The Fit and the Filthy
Some of the country’s most annoyingly fit and obsessively active outdoorspeople have crowded into Salt Lake City this week to take part in Outdoor Retailer, a twice-yearly convention where our favorite outdoor-gear stores place their orders for the coming year from our favorite outdoor-gear manufacturers. Salt Lake is an apt venue given the abundant outdoor-recreation opportunities in the right-next-door Wasatch Range (not to mention the 3.2 beer). What most OR attendees this year probably didn’t expect was finding themselves breathing the unhealthiest air in the country.
According to Associated Press, the EPA “has singled out the greater Salt Lake region as having the nation's worst air for much of January, when an icy fog smothers mountain valleys for days or weeks at a time and traps lung-busting soot.” On Wednesday more than 100 doctors under the banner Utah Physicians for a Healthy Environment petitioned Gov. Gary Herbert and other elected officials to lower highway speed limits, make mass transit free, and curb industrial pollution for the rest of the winter. "We're in a public-health emergency for much of the winter," said Brian Moench, an anesthesiologist and the group’s president.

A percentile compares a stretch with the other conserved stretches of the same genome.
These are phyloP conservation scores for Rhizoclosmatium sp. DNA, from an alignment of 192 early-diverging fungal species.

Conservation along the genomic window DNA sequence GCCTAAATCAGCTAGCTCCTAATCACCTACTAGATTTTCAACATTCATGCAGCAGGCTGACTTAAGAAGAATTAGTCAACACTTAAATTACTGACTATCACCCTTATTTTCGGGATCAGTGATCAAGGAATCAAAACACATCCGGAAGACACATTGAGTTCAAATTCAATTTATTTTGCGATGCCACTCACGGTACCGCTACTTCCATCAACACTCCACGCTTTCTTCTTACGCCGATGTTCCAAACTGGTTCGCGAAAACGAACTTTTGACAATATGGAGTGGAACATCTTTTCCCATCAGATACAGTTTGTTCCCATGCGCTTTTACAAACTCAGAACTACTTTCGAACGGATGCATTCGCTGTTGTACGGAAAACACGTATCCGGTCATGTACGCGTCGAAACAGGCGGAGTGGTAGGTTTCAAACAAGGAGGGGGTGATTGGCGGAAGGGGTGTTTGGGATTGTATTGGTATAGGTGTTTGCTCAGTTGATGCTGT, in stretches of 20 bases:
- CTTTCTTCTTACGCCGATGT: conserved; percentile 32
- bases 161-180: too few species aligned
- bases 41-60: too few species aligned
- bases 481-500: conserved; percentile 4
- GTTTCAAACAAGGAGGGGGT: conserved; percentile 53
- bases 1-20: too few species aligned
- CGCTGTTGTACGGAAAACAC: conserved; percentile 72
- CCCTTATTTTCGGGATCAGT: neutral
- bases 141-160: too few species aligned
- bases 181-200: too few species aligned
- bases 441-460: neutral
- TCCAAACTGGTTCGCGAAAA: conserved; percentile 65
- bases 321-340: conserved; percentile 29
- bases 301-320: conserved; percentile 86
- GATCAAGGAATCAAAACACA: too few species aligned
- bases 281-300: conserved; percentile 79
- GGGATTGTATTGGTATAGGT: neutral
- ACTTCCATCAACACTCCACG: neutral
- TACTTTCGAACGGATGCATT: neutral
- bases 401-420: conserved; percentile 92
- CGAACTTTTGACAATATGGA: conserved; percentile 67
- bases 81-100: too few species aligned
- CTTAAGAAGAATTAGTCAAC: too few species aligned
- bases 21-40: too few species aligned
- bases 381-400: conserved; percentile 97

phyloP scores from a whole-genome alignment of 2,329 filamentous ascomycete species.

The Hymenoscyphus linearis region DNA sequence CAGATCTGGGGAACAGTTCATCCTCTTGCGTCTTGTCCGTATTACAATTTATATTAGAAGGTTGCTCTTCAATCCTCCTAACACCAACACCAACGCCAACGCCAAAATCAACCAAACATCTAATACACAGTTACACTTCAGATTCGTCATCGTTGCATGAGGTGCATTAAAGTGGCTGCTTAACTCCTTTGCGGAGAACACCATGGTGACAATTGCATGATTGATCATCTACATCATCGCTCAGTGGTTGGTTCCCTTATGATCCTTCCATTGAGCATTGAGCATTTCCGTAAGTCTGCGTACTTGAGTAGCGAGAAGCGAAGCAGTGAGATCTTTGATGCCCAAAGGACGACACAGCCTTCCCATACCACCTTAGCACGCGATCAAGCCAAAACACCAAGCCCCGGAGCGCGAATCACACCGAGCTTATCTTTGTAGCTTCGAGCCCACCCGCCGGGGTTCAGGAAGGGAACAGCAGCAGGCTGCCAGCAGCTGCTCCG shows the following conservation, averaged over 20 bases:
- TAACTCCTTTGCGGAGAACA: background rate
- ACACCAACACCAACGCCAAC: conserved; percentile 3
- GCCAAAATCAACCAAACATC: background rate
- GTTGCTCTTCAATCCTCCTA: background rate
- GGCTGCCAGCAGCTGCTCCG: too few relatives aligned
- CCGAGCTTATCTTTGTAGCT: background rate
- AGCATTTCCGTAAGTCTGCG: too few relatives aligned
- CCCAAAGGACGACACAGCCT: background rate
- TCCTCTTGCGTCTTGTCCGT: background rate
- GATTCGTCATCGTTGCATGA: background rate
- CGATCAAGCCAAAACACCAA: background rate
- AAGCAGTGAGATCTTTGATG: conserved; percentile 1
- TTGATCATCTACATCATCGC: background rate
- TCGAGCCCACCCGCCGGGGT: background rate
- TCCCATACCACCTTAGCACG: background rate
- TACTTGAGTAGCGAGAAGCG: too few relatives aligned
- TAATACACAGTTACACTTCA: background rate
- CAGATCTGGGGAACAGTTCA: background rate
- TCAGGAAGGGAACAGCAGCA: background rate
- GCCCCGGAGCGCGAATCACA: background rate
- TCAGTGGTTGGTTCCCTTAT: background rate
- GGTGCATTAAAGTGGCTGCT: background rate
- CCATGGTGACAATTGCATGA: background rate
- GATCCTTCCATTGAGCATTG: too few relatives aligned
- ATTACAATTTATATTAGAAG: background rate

Yesterday the greater Salt Lake region had up to 130 micrograms of soot per cubic meter, more than three times the federal clean-air limit. “That's equivalent to a bad day in the Los Angeles area,” notes AP.
Image from U.S. EPA Office of Air Quality Planning and Standards
Reed McManus is a senior editor at Sierra. He has worked on the magazine since Ronald Reagan’s second term. For inspiration, he turns to cartoonist R. Crumb’s Mr. Natural, who famously noted: “Twas ever thus.”